According to a new study published this morning in Nature, an algorithm trained via a deep neural network has been able to perform on par with board-certified cardiologists at the annotation of 12 different types of heart rhythms.
Researchers from Stanford University and iRhythm collaborated for the study, which detailed an algorithm trained on 91,232 30-second single-lead ECG readings from 53,877 patients, recorded via iRhythm’s Zio monitoring patch, the company’s signature product.
“Finding arrhythmias and this task of annotating and accurately locating arrhythmias is often kind of a needle in a haystack problem,” Mark Day, iRhythm’s VP of research and development, told MobiHealthNews. “When you consider the service that we provide, we record up to 14 days of data. And in that time even a healthy patient would normally have 1.5 million heartbeats. … What this algorithm means is we have the opportunity to provide cardiologist-level annotation of all this data and finding those small periods that are extremely meaningful from a treatment perspective.”
Just because the algorithm performed on par with cardiologists doesn’t mean that it’s designed or destined to replace them, Day noted.
“This is by no means to say that the cardiologist’s role is not critical,” he said. “Their role is much more valuable focused on developing patient care plans and really supporting the treatment plan that comes from identifying and diagnosing the arrhythmia.”
A test dataset of 328 ECG snippets from different patients were analyzed by the algorithm, a consensus committee of cardiologists, and individual cardiologists, with the consensus committee’s annotations acting as the gold standard.
“The average F score, which is the harmonic mean of the positive predictive value and sensitivity, for the [deep neural network] (0.837) exceeded that of average cardiologists (0.780),” researchers wrote. “With specificity fixed at the average specificity achieved by cardiologists, the sensitivity of the DNN exceeded the average cardiologist sensitivity for all rhythm classes.”
How it was done
Stanford and iRhythm recruited nine board-certified cardiologists, eight of whom subspecialized in arrhythmias, and broke them into three teams of three, each of which looked at about 110 of the test data ECGs.
“And they had to sit down and look at them and argue as a group and agree on a designation for the annotations of that 30 seconds,” Day said. “Those annotations were sort of treated as the gold standard. The other six cardiologists who weren’t participating in that group were then asked to review those same records, those same test sets and provide their individual annotations. So in essence we were comparing individual cardiologists, six of them, to a consensus average of three cardiologists. And then we obviously compared the algorithm’s output to the average output of the six cardiologists.”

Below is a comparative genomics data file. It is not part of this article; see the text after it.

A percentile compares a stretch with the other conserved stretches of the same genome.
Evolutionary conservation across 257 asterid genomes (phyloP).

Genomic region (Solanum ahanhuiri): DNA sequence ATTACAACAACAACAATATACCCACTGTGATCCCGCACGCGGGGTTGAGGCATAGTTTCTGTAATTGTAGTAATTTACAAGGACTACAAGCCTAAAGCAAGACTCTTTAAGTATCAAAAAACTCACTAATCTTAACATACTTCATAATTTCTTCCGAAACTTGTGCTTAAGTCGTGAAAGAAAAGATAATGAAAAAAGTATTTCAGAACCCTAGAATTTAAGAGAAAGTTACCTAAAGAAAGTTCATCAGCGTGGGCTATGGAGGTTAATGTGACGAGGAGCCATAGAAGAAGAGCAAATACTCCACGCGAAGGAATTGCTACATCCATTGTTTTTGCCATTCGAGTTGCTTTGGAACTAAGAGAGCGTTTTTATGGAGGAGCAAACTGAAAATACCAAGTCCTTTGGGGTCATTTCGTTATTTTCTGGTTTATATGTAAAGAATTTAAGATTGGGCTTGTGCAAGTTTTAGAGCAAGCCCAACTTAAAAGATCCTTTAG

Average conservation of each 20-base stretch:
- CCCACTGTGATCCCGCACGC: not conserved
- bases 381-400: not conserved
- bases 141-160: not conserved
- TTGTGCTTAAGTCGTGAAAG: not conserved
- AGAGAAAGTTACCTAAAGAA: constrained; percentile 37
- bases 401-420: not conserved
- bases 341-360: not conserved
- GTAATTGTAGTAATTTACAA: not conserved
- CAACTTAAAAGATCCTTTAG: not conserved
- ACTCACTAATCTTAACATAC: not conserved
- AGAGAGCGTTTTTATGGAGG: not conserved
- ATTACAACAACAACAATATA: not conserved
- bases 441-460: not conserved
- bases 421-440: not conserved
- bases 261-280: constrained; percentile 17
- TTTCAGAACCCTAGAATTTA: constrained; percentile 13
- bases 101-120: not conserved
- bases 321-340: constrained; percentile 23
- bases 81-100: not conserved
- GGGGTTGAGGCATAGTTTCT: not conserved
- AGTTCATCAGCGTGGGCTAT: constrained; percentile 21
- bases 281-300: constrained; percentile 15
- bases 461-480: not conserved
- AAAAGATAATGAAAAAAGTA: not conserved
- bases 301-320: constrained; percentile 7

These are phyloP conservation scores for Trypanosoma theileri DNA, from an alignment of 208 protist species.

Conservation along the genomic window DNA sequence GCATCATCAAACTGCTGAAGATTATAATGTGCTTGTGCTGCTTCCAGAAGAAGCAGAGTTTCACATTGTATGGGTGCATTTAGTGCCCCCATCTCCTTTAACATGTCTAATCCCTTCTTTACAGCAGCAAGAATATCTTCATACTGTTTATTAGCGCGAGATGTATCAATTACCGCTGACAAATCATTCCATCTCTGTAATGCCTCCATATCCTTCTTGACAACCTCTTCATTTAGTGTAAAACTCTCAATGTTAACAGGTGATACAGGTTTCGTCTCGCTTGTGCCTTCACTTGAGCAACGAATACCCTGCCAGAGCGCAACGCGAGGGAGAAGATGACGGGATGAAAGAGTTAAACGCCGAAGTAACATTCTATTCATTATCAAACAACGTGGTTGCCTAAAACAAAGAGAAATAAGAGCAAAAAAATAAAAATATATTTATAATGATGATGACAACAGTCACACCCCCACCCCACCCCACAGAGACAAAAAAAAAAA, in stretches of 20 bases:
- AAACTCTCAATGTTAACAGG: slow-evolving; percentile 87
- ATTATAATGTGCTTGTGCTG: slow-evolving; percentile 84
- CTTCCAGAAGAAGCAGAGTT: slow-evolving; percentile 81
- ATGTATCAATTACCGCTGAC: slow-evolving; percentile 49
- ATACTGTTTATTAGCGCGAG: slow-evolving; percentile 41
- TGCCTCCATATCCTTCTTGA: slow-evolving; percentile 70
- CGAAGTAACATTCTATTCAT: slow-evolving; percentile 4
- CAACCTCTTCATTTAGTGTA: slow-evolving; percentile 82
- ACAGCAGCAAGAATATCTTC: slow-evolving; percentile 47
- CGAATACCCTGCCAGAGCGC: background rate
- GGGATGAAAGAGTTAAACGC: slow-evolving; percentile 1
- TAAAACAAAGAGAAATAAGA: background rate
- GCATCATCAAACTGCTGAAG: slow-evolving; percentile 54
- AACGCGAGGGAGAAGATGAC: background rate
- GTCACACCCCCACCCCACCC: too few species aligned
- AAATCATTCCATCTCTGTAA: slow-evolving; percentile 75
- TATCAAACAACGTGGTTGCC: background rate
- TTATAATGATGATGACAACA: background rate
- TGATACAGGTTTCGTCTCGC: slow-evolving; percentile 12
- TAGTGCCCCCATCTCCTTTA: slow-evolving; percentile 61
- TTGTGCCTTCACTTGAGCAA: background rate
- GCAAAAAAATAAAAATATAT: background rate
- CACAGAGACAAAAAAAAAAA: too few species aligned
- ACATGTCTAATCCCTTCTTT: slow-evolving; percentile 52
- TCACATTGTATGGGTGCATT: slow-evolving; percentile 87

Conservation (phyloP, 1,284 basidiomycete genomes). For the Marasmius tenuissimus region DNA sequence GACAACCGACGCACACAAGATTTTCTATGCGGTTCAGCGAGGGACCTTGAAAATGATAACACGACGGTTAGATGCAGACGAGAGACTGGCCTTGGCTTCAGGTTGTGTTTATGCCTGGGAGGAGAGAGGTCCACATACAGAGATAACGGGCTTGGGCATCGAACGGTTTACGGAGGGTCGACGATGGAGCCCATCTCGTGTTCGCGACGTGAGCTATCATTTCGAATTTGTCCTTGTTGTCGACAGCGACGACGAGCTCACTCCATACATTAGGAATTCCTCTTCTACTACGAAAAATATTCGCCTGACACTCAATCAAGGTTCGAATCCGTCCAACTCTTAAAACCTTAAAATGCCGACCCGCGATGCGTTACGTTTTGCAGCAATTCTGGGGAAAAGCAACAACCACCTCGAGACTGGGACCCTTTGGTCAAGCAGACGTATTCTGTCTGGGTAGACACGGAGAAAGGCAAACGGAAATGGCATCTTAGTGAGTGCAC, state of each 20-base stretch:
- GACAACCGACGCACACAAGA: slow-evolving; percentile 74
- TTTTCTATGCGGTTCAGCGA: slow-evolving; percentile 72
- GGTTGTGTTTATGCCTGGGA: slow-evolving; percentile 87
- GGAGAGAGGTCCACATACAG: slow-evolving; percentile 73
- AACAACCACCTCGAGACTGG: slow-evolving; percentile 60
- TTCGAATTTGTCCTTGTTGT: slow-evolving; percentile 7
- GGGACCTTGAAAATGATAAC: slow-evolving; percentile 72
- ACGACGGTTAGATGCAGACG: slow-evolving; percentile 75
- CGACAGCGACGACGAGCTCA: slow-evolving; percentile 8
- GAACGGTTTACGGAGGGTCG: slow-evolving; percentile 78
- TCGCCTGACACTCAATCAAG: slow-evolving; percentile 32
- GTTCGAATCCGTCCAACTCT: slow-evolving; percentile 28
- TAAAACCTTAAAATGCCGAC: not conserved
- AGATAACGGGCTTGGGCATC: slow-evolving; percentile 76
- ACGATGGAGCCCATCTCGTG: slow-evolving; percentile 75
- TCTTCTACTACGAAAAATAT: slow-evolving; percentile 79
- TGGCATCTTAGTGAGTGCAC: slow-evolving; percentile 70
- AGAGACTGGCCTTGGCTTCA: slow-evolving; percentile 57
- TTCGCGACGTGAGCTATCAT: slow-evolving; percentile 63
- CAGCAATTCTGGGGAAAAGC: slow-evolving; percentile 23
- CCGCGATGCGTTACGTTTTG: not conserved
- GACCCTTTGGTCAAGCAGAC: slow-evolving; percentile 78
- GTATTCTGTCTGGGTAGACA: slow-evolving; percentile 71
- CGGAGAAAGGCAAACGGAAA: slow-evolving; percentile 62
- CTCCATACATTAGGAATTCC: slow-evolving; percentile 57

Cardiologists and the algorithm looked for 10 of the most common arrhythmias, plus sinus rhythm (normal ECG) and artifact (cases where the reading was taken incorrectly), for a total of 12 possible classifications.
What’s the history
This work builds on the paper published in mid-2017 in arXiv by the same team.
As we noted at the time, groups like AliveCor and Apple have done a good deal of work on using machine learning to search for arrhythmias based on ECG. Apple has even famously included this feature in their latest Watch OS. But those efforts have mostly been focused on just one arrhythmia class: atrial fibrillation, or AF.
“There’s certainly other work and we certainly respect the predecessors in this space that many entities have been working on algorithms that distinguish between AF and non-AF. That’s been the typical approach,” Day said. “And that’s meaningful. Certainly it’s a major problem. But what really needs to happen is to develop an algorithm more like what a cardiologist provides, which is much more nuanced. It’s not just AF or not AF. And in that sense, the deep neural network can annotate 12 different types of rhythms, 10 different arrhythmias as well as sinus and artifact. AF is certainly one of them, but it’s a much bigger problem to differentiate between 10 different things as opposed to two different things.”
On the record
“What this means is certainly something that will play out over time," Day said. "This is a study that was looking at 30-second ECG strips to allow that clinical validation that they performed, but if proven out and scaled into clinical use, the impact is one of really allowing better clinical outcomes, not just for physicians in terms of being able to make more efficient use of their time, but also for patients in terms of having better and faster and more effective clinical treatments.”